BSA supplier #3 undiluted 25.8 11.8 14.0 12,600 116%
5 x 10-3 dilution 18.0 6.0 12.0 12,800 99%

Table 3: Results obtained for the BSA solutions using the bovine transferrin assay protocol.

The concentration of contaminant transferrin in the BSA solutions was 53.4 ng per mg of BSA for supplier #1, 13.1 ng per mg of BSA for supplier #2 and 12,700 ng per mg of BSA for supplier #3. The bovine transferrin assay allows the comparison of BSA purity from three different vendors.

Fetal calf serum

Fetal calf serum was tested for bovine transferrin. Quantitating bovine transferrin in fetal calf serum may be of interest if serum is used in the preparation of cell culture media. Each dilution tested (2x10-5 to 1x10-7) was tested non-spiked or spiked with approximately 20 ng/mL of bovine transferrin.

Sample Spiked (ng/mL) Non-spiked (ng/mL) Net Spike (ng/mL) Actual (ng/mL BSA) % Spike Recovery
BSA-free Assay Buffer 18.7 0.2 18.5    
2x10-5 dilution * 136.9 - - -
1x10-5 dilution 71.3 47.6 23.7 4.8 128%
5x10-6 dilution 43.3 22.3 21.0 4.5 114%
1x10-6 dilution 21.8 5.3 16.5 5.3 89%
2x10-7 dilution 18.2 0.8** 17.4 - 94%
1x10-7 dilution 20.1 0.9** 19.2 - 104%

Table 4: Results obtained for fetal calf serum solutions using the bovine transferrrin assay protocol.
(*) signal too high to be quantitated off the standard curve. (**) below limit of detection.

The fetal calf serum tested allowed acceptable spike recovery at 5x10-6 and 1x10-6 dilutions, and based on data obtained from those dilutions, contained an average of 4.9 mg/mL of bovine transferrin.

Murine IgG sample

A murine IgG1 sample was tested for contaminant bovine transferrin (undiluted and 1:2 dilution) with or without a spike of about 15 ng/mL bovine transferrin. The original sample concentration was 14 mg/mL murine IgG1.

Sample Spiked (ng/mL) Non-spiked (ng/mL) Net Spike (ng/mL) Actual (pg/mg Mu IgG1) % Spike Recovery
BSA-free Assay Buffer 12.7 0 12.7    
Murine IgG1 1:50 24.5 10.1 14.4 721 113%
Murine IgG1 1:100 18.3 4.7 13.6 671 107%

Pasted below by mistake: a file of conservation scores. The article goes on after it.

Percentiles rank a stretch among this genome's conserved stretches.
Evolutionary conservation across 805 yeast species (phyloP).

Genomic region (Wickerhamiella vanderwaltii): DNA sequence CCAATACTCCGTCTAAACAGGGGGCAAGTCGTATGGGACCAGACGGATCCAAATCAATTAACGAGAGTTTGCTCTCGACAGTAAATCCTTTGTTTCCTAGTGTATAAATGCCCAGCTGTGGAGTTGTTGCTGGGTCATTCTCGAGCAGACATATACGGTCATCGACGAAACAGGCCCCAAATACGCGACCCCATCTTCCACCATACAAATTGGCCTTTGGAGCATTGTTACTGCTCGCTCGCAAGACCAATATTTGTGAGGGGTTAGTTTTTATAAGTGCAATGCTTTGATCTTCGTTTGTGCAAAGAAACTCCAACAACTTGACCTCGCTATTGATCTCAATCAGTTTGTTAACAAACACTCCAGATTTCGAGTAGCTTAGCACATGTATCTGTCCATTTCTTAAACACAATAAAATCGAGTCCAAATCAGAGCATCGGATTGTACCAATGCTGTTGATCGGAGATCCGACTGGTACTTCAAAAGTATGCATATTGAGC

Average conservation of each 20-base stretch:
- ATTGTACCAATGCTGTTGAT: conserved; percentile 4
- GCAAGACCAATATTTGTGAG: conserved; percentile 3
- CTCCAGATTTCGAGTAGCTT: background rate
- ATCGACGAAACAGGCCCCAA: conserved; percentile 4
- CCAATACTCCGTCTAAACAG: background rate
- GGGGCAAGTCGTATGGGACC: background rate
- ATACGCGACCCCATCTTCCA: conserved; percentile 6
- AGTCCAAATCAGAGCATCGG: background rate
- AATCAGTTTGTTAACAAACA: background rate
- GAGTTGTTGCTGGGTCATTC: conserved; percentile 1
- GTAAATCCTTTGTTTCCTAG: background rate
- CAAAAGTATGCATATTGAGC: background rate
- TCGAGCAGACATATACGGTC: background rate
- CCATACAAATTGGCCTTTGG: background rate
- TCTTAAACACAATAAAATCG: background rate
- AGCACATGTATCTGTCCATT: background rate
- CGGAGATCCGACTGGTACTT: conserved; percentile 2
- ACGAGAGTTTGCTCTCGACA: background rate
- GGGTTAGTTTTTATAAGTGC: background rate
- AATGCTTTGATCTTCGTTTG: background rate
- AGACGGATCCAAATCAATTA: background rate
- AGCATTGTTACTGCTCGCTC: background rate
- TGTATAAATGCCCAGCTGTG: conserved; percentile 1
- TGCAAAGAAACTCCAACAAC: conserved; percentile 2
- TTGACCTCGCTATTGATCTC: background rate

Table 5: Results obtained for a murine IgG1 sample using the bovine transferrrin assay protocol.

The sample tested allowed satisfactory spike recovery and contained 696 pg contaminant bovine transferrin per mg of murine IgG1, based on averaging the data from diluted and non-diluted samples.

Assay precision

The Murine IgG1 sample (14 mg/mL) was tested in triplicate on 5 different days to study the day to day reproducibility. The repeatability within the same experiment was studied by testing five replicates. The following table lists the results obtained.

Within assay repeatability Day-to-day reproducibility
Day Quantitation (ng bov. IgG/mL) Day Quantitation (ng bov. IgG/mL)
1 10.0 1 10.3
10.7 2 10.1
10.2 3 10.6
9.4 4 9.6
10.3 5 11.1
Mean 10.1 Mean 10.3
Std. Dev 0.5 Std. Dev 0.6
C.V. 4.7% C.V. 5.4%

Table 6: Reproducibility and repeatability of the bovine transferrrin assay. Each value is the mean of three replicates.


Data in this application note were generated using a 2 hour incubation and 40 ng/test of each labeled anti-bovine transferrin antibody (except as noted). These conditions allow a dynamic range of 2 logs (100 fold), and a detection limit for bovine transferrin of 1 ng/mL. The assay may be adjusted to meet different requirements: the incubation time can be reduced for a faster assay, or increased for a more sensitive assay. Validation of assay performance should be determined for each product tested.